• Encourages package authors to follow the productive pattern of having easy to use, opaque, front-facing modules and highly parameterized, transparent, extensible modules. By giving a clear specification, contributors to the package know exactly how the API is supposed to be extended. I think hecrj/composable-form does this really well! This would be prime example of an opportunity to see the community’s complex form implementations! Perhaps Elm’s dependency manager could allow a front-facing option for apps and an extensible option for package extenders. Encouraging authors to develop extensible modules for their packages would also be a really cool way to find finely specialized or compositional datastructures, like a multigraph of bloom-filter sets of R-trees of linked Fibonacci heaps of skip lists of double-ended queues of matrices.

I don’t have a particular design/implementation in mind, just wondering what folks think of the idea, if it would be a worthy contribution down the road, how far down the road, etc.

Oh, and it might also be nice to have tags, like StackOverflow’s tag system where authors are discouraged from creating original tags. Other ideas about package search are discussed here.

What do you think?

Cheers,
Thomas Kagan

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#2

Great post, I fully agree that package.elm-lang.org should be more “explorable” and make it easy to find related packages and packages adding additional functionality. A simple way to add basic support for this would be to display Dependencies and Dependents, like npm does it (but maybe not exactly like npm does it, since it doesn’t give you a whole lot of information.

What I personally would also like to be able to do is specify weak or optional dependencies for packages. For example, a package author may want to provide a library for some component, but might also want to add elm-ui support, or support for animations. Since we already have dead code elimintation in 0.19, they can already do this without blowing up the binary for folks not using those features. However, people might get discouraged from using packages that depend on ${some big library that they don't use}, even though this dependency is completely optional. It would also bring the ecosystem closer together by eliminating the need of a lot of *-interop packages.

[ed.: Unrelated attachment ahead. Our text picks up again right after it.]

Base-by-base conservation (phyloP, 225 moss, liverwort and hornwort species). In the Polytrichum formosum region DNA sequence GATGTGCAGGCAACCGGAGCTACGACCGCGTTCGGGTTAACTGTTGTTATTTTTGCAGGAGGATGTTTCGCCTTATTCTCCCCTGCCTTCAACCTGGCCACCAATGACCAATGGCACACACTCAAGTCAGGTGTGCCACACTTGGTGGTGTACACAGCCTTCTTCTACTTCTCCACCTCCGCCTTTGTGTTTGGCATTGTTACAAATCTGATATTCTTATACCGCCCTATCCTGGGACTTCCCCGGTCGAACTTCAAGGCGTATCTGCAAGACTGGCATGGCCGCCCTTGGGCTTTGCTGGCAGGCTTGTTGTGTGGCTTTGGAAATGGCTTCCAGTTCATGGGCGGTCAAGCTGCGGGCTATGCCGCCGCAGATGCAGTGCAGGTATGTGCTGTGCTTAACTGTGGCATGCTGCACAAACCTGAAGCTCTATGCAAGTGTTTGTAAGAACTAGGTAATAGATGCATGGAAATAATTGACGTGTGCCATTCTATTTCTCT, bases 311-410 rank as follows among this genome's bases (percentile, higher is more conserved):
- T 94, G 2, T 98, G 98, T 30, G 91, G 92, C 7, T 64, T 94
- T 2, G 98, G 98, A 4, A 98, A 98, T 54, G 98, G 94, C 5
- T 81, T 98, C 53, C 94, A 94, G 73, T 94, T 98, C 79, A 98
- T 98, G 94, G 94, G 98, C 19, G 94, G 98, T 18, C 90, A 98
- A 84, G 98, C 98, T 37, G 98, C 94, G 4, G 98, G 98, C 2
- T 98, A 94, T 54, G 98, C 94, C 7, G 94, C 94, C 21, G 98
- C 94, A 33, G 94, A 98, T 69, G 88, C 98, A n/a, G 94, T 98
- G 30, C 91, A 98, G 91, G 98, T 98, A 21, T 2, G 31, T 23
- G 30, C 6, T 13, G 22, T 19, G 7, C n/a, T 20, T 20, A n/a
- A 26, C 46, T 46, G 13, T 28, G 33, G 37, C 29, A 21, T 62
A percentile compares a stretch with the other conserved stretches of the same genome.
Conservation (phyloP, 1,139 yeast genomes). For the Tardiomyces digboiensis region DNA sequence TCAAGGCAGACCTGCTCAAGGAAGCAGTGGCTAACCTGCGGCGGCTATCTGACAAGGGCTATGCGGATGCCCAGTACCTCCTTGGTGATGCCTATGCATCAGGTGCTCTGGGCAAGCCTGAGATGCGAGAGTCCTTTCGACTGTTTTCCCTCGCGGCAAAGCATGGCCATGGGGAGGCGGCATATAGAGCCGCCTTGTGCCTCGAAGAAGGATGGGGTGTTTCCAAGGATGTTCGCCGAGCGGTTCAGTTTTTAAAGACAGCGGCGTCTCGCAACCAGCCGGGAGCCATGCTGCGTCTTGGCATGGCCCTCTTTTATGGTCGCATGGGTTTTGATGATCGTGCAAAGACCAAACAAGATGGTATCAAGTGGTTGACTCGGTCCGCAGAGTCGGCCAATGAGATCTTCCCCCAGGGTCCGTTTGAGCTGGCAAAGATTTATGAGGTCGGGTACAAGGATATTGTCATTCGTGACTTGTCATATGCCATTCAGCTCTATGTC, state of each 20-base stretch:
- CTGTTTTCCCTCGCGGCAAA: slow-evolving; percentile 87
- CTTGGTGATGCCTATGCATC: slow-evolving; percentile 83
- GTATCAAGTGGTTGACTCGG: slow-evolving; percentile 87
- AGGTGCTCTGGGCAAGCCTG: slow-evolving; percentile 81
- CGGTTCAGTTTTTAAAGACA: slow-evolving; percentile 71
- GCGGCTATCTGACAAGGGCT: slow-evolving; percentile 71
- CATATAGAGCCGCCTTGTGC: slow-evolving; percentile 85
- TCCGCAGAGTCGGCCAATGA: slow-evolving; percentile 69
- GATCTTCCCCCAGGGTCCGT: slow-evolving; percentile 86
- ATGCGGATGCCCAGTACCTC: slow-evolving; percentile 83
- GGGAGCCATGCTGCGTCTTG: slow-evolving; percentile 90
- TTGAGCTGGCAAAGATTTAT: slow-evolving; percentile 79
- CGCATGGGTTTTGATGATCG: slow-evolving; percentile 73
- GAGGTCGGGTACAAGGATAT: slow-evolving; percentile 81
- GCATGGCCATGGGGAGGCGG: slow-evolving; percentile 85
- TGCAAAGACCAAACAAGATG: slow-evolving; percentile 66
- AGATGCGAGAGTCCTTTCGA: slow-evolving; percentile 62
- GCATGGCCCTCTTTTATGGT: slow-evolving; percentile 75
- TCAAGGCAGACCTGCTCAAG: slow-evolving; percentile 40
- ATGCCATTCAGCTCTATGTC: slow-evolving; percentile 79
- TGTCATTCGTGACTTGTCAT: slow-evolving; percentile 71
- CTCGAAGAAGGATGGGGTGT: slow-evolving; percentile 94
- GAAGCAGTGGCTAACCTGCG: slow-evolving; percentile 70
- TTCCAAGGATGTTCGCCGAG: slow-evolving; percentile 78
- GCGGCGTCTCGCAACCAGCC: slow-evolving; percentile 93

Because of the compiler, we can generally aim at bigger/more complete packages than you could in Javascript, which seems to focus a lot on “single-function packages”. It also encourages colaborating more, since new functionally can always be added --for free-- (not really) to existing packages. This is also encouraged by the current naming strategy of “don’t be creative with your package name”

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#3

Great ideas, it would be nice to allow packages to have optional dependences, eg for Graphs with an optional Matrix dependency

#4

It seems like some folks like the ideas I laid out in my OP. Fantastic!

I was wondering, for perhaps me, but more so any highly motivated visitors of this page: if one were to formally propose these features, how would they do it? Who does this saintly individual need to talk to to actually get this done?

closed #5